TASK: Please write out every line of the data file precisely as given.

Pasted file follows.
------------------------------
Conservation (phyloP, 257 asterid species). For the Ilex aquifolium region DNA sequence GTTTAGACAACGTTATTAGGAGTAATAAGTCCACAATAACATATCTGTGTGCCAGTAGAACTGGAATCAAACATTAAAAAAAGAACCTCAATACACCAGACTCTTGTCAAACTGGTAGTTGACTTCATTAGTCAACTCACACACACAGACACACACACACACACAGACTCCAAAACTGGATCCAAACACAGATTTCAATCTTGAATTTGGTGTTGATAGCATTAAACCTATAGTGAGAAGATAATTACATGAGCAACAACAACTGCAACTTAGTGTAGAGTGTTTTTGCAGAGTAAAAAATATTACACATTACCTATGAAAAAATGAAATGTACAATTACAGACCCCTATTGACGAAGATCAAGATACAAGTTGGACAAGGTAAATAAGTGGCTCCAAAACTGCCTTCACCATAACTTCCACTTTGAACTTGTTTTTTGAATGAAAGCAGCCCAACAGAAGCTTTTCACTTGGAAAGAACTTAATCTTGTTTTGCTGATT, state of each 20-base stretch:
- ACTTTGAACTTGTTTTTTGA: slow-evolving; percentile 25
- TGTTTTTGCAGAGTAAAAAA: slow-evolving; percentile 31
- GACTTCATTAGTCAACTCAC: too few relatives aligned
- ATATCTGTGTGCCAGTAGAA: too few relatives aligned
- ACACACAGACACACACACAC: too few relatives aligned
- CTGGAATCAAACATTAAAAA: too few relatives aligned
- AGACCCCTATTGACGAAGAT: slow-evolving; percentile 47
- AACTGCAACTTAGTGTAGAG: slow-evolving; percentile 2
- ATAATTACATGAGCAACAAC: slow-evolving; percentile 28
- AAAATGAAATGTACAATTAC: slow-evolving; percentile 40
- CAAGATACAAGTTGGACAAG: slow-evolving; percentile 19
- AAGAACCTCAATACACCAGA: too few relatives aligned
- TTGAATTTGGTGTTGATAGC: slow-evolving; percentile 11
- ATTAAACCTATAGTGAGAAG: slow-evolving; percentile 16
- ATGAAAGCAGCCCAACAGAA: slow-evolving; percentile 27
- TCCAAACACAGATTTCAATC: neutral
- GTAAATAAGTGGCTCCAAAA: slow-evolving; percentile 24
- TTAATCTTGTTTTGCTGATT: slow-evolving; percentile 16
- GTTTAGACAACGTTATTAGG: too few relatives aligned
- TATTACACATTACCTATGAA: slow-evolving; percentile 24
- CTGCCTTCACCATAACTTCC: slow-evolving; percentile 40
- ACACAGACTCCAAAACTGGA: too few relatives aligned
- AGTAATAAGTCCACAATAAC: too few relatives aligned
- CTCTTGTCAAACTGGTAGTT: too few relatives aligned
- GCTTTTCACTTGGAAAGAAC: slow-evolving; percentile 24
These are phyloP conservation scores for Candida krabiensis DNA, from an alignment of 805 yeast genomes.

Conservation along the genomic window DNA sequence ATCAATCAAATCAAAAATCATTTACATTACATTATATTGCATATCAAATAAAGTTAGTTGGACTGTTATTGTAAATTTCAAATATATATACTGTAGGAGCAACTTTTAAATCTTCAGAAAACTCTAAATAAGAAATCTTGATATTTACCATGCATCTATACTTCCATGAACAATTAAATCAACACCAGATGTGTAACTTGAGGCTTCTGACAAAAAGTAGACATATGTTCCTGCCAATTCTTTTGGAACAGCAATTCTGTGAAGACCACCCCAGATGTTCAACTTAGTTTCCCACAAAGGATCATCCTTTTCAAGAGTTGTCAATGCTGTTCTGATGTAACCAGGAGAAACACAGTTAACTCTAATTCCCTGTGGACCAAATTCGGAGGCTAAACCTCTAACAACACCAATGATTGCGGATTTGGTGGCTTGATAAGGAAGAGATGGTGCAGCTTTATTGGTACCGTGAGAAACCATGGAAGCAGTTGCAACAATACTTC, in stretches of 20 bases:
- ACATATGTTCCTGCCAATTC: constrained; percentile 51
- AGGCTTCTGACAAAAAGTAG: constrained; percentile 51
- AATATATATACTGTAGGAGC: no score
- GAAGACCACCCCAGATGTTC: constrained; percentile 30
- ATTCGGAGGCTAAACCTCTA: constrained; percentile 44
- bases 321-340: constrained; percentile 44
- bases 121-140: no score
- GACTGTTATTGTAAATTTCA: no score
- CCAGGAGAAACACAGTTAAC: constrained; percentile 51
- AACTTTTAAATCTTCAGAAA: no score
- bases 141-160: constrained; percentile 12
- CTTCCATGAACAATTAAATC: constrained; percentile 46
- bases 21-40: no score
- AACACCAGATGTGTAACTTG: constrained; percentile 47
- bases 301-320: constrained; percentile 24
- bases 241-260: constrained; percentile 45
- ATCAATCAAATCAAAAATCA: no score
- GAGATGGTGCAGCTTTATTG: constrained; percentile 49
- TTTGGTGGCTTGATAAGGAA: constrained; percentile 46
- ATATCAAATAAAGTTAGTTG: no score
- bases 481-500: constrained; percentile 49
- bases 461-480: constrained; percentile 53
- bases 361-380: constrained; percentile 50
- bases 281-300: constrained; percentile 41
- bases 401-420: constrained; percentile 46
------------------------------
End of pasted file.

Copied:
Conservation (phyloP, 257 asterid species). For the Ilex aquifolium region DNA sequence GTTTAGACAACGTTATTAGGAGTAATAAGTCCACAATAACATATCTGTGTGCCAGTAGAACTGGAATCAAACATTAAAAAAAGAACCTCAATACACCAGACTCTTGTCAAACTGGTAGTTGACTTCATTAGTCAACTCACACACACAGACACACACACACACACAGACTCCAAAACTGGATCCAAACACAGATTTCAATCTTGAATTTGGTGTTGATAGCATTAAACCTATAGTGAGAAGATAATTACATGAGCAACAACAACTGCAACTTAGTGTAGAGTGTTTTTGCAGAGTAAAAAATATTACACATTACCTATGAAAAAATGAAATGTACAATTACAGACCCCTATTGACGAAGATCAAGATACAAGTTGGACAAGGTAAATAAGTGGCTCCAAAACTGCCTTCACCATAACTTCCACTTTGAACTTGTTTTTTGAATGAAAGCAGCCCAACAGAAGCTTTTCACTTGGAAAGAACTTAATCTTGTTTTGCTGATT, state of each 20-base stretch:
- ACTTTGAACTTGTTTTTTGA: slow-evolving; percentile 25
- TGTTTTTGCAGAGTAAAAAA: slow-evolving; percentile 31
- GACTTCATTAGTCAACTCAC: too few relatives aligned
- ATATCTGTGTGCCAGTAGAA: too few relatives aligned
- ACACACAGACACACACACAC: too few relatives aligned
- CTGGAATCAAACATTAAAAA: too few relatives aligned
- AGACCCCTATTGACGAAGAT: slow-evolving; percentile 47
- AACTGCAACTTAGTGTAGAG: slow-evolving; percentile 2
- ATAATTACATGAGCAACAAC: slow-evolving; percentile 28
- AAAATGAAATGTACAATTAC: slow-evolving; percentile 40
- CAAGATACAAGTTGGACAAG: slow-evolving; percentile 19
- AAGAACCTCAATACACCAGA: too few relatives aligned
- TTGAATTTGGTGTTGATAGC: slow-evolving; percentile 11
- ATTAAACCTATAGTGAGAAG: slow-evolving; percentile 16
- ATGAAAGCAGCCCAACAGAA: slow-evolving; percentile 27
- TCCAAACACAGATTTCAATC: neutral
- GTAAATAAGTGGCTCCAAAA: slow-evolving; percentile 24
- TTAATCTTGTTTTGCTGATT: slow-evolving; percentile 16
- GTTTAGACAACGTTATTAGG: too few relatives aligned
- TATTACACATTACCTATGAA: slow-evolving; percentile 24
- CTGCCTTCACCATAACTTCC: slow-evolving; percentile 40
- ACACAGACTCCAAAACTGGA: too few relatives aligned
- AGTAATAAGTCCACAATAAC: too few relatives aligned
- CTCTTGTCAAACTGGTAGTT: too few relatives aligned
- GCTTTTCACTTGGAAAGAAC: slow-evolving; percentile 24
These are phyloP conservation scores for Candida krabiensis DNA, from an alignment of 805 yeast genomes.

Conservation along the genomic window DNA sequence ATCAATCAAATCAAAAATCATTTACATTACATTATATTGCATATCAAATAAAGTTAGTTGGACTGTTATTGTAAATTTCAAATATATATACTGTAGGAGCAACTTTTAAATCTTCAGAAAACTCTAAATAAGAAATCTTGATATTTACCATGCATCTATACTTCCATGAACAATTAAATCAACACCAGATGTGTAACTTGAGGCTTCTGACAAAAAGTAGACATATGTTCCTGCCAATTCTTTTGGAACAGCAATTCTGTGAAGACCACCCCAGATGTTCAACTTAGTTTCCCACAAAGGATCATCCTTTTCAAGAGTTGTCAATGCTGTTCTGATGTAACCAGGAGAAACACAGTTAACTCTAATTCCCTGTGGACCAAATTCGGAGGCTAAACCTCTAACAACACCAATGATTGCGGATTTGGTGGCTTGATAAGGAAGAGATGGTGCAGCTTTATTGGTACCGTGAGAAACCATGGAAGCAGTTGCAACAATACTTC, in stretches of 20 bases:
- ACATATGTTCCTGCCAATTC: constrained; percentile 51
- AGGCTTCTGACAAAAAGTAG: constrained; percentile 51
- AATATATATACTGTAGGAGC: no score
- GAAGACCACCCCAGATGTTC: constrained; percentile 30
- ATTCGGAGGCTAAACCTCTA: constrained; percentile 44
- bases 321-340: constrained; percentile 44
- bases 121-140: no score
- GACTGTTATTGTAAATTTCA: no score
- CCAGGAGAAACACAGTTAAC: constrained; percentile 51
- AACTTTTAAATCTTCAGAAA: no score
- bases 141-160: constrained; percentile 12
- CTTCCATGAACAATTAAATC: constrained; percentile 46
- bases 21-40: no score
- AACACCAGATGTGTAACTTG: constrained; percentile 47
- bases 301-320: constrained; percentile 24
- bases 241-260: constrained; percentile 45
- ATCAATCAAATCAAAAATCA: no score
- GAGATGGTGCAGCTTTATTG: constrained; percentile 49
- TTTGGTGGCTTGATAAGGAA: constrained; percentile 46
- ATATCAAATAAAGTTAGTTG: no score
- bases 481-500: constrained; percentile 49
- bases 461-480: constrained; percentile 53
- bases 361-380: constrained; percentile 50
- bases 281-300: constrained; percentile 41
- bases 401-420: constrained; percentile 46